Here’s a post on the Bookseller by the pseudonymous Agent Orange, a UK literary agent who I’ve cited in these pages before. He or she notes the overall decline in power of the agent—it used to be important for editors to stay on agents’ good sides so as to be sure the agent would show them the good stuff. But over the last few years, the market has changed, and suddenly agents are having a hard time selling even their best stuff.

As the balance of power has shifted, so standards of behaviour have shifted. It was once important for editors to stay on the good side of agents (or else they wouldn’t send you their best stuff); now calls go unreturned, submissions languish unread. It isn’t just a question of the move from a seller’s market to a buyer’s market, there is also more than a whiff of the boot being on the other foot now. Or should that be neck?

Orange goes on to offer some advice to editors on respecting agents and authors and not wasting their time. It’s interesting to note the shift in agent/author relations Orange didn’t mention, though. It seems that whereas agents used to work for the author, now they’re more and more commonly in the publisher’s pocket. Small wonder that many writers are beginning to conclude agents are no longer necessary. (To say nothing of probably not needing one if you self-publish—until and unless a big publisher wants to pick up your work and you’re inclined to consider it.)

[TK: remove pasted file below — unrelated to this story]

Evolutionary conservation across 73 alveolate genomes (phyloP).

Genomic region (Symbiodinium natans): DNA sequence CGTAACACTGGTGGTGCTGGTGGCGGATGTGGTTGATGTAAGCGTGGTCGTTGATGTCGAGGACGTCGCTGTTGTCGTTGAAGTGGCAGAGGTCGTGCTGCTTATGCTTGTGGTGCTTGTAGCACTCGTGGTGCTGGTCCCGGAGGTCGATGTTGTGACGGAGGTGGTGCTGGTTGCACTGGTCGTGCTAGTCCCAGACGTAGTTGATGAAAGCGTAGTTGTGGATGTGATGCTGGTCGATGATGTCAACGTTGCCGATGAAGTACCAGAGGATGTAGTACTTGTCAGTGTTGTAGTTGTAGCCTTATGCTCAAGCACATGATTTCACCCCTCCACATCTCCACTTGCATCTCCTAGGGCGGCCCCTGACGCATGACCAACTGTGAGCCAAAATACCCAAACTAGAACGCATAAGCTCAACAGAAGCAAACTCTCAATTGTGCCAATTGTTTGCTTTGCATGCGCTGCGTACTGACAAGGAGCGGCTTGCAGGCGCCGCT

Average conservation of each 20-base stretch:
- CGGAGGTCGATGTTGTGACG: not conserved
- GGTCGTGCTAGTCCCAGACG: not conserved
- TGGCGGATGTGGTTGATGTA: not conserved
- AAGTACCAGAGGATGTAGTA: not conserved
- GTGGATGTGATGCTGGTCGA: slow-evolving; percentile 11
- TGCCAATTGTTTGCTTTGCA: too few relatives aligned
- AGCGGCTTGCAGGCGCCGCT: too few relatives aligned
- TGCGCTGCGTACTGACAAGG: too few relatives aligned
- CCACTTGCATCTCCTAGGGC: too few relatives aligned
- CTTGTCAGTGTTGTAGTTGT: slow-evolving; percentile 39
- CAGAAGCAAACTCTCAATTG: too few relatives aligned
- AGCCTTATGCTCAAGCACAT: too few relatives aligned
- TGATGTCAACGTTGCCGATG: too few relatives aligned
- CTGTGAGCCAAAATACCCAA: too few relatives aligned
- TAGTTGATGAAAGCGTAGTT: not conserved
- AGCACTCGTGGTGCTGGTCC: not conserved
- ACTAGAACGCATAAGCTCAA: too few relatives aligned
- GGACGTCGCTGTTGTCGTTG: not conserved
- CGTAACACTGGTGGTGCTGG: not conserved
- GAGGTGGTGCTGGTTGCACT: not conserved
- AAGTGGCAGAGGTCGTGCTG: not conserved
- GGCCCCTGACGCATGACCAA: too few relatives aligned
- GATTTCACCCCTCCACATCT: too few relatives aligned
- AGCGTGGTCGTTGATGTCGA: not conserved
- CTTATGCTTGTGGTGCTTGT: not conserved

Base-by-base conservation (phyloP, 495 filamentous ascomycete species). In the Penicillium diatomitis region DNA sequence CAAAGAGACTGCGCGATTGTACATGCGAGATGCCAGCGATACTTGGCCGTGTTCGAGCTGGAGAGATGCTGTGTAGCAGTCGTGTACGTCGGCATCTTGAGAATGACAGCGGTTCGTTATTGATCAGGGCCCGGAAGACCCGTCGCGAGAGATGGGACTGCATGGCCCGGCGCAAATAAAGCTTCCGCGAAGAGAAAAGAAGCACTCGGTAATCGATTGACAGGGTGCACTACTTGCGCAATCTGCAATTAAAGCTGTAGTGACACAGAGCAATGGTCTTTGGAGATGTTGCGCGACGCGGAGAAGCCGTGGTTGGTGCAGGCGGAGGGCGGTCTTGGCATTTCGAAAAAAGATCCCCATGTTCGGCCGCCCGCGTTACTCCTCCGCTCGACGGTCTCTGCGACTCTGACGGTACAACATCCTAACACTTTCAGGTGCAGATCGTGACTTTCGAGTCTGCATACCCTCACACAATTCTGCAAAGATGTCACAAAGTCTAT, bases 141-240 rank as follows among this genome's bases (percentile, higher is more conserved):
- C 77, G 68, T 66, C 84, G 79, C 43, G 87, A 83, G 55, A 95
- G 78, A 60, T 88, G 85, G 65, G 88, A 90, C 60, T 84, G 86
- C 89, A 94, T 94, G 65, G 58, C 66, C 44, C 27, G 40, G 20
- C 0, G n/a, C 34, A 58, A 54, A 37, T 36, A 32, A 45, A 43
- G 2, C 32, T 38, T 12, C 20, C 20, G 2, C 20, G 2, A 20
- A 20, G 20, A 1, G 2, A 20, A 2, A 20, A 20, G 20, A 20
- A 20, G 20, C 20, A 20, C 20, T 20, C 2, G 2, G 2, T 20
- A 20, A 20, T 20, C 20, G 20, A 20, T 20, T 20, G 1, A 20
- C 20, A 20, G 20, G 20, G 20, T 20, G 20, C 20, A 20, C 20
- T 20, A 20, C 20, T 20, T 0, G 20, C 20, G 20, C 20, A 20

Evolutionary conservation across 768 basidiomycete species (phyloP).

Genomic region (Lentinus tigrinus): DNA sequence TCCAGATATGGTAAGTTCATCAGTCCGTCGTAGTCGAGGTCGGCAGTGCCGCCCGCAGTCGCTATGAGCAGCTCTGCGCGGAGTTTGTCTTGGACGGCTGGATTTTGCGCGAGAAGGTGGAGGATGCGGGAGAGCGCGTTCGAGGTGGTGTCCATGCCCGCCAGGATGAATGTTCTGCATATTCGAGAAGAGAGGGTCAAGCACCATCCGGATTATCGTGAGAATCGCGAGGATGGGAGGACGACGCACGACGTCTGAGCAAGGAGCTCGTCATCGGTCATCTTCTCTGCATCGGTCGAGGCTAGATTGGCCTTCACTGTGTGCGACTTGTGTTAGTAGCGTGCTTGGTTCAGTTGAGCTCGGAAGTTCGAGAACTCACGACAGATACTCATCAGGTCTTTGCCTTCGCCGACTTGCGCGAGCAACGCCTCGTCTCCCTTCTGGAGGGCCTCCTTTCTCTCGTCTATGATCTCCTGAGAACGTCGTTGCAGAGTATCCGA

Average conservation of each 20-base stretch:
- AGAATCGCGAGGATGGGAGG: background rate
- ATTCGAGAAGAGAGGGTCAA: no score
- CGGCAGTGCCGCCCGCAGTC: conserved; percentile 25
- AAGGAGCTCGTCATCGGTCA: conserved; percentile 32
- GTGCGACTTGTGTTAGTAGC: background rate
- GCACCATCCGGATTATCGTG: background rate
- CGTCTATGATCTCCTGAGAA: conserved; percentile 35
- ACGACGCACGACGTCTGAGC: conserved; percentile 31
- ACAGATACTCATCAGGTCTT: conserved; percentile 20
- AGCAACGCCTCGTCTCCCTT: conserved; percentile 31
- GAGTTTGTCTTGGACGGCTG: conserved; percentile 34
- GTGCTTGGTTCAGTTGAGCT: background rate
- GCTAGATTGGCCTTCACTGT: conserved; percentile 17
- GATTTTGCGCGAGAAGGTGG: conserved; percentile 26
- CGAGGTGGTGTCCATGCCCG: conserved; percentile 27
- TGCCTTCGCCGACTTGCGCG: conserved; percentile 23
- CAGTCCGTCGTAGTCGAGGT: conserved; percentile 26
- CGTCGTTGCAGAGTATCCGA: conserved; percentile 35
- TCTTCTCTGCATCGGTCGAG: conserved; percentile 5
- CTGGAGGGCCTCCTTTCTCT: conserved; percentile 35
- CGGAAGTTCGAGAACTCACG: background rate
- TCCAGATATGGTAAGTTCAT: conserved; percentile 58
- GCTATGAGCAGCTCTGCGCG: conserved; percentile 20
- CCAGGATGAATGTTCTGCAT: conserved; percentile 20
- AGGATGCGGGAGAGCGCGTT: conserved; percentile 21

Meanwhile, two large literary agencies just announced a merger—Spanish-language literary agent Carmen Balcells and Andrew “The Jackal” Wylie are merging their agencies. The combined agency will represent over 1,000 writers including 13 Nobel Prize winners. Puts me in mind of how all the major publishers ended up merging and combining until we now only have five left.

“The impact of the merger will be to empower the top authors, who will need powerful representation to maintain their status with the increasingly powerful global companies that influence publishing and bookselling decisions,” Spanish publishing consultant Javier Celaya told Publishing Perspectives.

I’d be inclined to wonder, though, what the authors who aren’t “top” will get.


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